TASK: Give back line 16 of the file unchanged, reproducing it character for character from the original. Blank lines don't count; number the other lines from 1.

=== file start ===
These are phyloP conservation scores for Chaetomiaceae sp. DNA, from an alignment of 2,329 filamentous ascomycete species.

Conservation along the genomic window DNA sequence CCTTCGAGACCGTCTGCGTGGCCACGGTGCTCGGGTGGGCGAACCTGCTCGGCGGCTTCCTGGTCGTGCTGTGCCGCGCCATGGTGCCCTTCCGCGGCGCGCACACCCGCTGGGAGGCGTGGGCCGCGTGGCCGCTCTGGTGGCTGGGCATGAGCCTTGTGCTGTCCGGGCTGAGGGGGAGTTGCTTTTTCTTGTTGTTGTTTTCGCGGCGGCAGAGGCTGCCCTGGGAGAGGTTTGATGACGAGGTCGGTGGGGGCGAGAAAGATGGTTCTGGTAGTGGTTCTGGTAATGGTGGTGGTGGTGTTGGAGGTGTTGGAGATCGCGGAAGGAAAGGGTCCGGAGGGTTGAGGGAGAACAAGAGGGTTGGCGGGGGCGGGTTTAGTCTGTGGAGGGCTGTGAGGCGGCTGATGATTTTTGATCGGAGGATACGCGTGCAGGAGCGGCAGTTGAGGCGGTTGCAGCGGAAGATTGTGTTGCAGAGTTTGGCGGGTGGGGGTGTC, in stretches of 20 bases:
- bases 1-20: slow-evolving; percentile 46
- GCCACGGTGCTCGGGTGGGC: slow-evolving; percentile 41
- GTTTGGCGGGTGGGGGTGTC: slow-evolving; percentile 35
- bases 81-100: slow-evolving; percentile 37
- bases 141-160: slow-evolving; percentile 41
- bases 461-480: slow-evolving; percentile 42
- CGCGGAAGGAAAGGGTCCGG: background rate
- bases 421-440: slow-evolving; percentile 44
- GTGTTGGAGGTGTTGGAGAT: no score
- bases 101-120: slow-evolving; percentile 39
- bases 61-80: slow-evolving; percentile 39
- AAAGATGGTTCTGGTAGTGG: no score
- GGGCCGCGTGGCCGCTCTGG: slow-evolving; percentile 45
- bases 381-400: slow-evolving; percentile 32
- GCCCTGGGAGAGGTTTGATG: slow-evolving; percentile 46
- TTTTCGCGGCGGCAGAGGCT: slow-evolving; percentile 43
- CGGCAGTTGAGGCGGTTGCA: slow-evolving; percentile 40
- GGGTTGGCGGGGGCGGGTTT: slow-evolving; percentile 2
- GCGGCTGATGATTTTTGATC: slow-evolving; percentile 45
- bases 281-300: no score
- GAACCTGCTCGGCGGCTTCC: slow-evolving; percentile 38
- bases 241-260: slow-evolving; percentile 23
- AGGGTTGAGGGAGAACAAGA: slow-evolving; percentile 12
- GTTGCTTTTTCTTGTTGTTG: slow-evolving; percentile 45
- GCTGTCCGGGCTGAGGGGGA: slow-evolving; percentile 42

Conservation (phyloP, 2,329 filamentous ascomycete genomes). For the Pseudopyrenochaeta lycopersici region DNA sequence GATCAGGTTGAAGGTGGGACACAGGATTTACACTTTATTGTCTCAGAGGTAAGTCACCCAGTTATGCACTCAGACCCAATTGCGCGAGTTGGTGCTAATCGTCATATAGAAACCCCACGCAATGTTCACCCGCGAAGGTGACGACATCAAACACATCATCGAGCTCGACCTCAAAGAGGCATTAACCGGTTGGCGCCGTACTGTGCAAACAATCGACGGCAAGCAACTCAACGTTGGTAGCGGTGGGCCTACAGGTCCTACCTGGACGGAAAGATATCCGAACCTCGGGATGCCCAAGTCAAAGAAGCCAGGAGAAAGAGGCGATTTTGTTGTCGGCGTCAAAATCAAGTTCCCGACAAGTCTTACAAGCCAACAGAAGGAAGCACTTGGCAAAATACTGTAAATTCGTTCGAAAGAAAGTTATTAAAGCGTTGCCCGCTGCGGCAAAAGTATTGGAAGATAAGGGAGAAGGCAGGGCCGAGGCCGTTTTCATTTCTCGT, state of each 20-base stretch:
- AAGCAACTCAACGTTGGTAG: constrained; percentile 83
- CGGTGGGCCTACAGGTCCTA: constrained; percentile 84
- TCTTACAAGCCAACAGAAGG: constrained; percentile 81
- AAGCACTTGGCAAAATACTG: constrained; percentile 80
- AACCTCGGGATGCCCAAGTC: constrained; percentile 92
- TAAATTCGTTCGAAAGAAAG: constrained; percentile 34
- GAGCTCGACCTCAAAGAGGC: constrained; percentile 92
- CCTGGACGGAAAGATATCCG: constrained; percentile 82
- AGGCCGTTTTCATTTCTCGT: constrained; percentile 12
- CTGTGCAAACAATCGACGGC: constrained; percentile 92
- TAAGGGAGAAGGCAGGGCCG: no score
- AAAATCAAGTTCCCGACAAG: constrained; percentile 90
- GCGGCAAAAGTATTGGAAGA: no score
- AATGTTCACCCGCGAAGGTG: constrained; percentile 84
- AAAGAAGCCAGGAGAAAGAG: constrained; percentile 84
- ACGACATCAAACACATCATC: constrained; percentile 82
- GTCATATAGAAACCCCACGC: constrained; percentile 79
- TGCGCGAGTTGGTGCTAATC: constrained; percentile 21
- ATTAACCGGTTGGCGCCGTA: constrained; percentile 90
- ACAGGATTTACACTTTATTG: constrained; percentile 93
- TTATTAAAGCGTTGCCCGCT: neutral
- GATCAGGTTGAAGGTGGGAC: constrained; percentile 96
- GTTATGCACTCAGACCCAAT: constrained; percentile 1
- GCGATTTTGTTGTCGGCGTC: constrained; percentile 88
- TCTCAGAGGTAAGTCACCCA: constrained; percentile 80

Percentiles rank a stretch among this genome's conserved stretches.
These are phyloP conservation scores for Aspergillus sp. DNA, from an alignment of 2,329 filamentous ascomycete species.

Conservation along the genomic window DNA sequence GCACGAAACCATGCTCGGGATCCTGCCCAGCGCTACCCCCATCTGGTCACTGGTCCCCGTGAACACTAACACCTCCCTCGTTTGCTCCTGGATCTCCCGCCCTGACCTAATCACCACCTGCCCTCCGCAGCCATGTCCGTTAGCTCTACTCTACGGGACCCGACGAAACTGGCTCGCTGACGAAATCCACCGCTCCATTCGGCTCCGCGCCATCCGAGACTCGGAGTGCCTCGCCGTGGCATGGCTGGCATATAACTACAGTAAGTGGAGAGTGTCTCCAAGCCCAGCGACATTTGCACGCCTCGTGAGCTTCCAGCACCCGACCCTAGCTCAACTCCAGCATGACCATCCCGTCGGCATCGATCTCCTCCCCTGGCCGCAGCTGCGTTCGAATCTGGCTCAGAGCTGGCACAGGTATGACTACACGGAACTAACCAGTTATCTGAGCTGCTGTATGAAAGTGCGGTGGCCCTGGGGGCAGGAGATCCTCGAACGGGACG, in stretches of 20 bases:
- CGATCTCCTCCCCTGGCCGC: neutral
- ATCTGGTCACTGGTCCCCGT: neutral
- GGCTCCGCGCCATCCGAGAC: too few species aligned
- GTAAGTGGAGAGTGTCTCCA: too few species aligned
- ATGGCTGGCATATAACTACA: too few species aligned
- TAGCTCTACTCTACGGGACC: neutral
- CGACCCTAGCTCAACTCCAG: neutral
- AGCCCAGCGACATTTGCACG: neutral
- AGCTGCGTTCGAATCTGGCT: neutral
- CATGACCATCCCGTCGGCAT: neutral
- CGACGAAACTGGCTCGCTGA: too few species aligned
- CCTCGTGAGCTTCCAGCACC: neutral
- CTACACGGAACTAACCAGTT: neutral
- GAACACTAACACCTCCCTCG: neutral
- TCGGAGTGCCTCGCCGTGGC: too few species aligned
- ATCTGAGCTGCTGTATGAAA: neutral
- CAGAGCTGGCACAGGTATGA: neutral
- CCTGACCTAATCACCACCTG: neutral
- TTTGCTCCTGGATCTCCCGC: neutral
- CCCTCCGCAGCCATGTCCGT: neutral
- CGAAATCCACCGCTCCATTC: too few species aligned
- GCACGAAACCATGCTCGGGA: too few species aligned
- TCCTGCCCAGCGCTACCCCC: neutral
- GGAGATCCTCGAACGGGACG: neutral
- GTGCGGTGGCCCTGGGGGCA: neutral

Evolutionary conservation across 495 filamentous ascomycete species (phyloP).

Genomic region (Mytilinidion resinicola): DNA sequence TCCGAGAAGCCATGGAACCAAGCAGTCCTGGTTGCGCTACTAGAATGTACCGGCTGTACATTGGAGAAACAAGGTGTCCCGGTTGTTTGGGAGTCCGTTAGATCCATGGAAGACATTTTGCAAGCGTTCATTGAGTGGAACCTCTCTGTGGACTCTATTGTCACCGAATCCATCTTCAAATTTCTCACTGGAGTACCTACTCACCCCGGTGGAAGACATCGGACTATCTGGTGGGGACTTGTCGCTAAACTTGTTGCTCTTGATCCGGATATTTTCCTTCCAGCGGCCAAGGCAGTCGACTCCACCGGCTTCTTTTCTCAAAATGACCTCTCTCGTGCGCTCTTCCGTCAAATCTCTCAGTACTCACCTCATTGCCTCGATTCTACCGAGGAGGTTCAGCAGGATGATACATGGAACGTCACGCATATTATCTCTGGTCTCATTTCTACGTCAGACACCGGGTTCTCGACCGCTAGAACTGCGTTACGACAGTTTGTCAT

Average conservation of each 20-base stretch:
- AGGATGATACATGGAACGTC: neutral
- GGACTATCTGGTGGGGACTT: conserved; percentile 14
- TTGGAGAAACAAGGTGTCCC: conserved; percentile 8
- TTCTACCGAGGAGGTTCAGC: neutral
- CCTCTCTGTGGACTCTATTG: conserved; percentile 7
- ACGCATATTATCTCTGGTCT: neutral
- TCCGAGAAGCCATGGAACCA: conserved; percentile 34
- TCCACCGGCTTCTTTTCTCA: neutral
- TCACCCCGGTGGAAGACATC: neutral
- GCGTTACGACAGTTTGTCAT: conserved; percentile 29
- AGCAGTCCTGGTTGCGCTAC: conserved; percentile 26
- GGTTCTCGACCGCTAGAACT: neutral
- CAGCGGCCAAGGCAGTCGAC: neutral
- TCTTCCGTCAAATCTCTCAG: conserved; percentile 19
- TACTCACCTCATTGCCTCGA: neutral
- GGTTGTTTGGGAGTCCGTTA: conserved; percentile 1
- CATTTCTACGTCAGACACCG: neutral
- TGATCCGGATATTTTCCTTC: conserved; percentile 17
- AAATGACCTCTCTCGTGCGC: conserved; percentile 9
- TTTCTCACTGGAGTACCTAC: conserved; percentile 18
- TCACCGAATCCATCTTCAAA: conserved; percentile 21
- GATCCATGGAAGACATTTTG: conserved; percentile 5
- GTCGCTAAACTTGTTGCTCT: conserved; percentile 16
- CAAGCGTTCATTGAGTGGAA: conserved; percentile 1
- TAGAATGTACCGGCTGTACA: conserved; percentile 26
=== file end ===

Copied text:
- bases 381-400: slow-evolving; percentile 32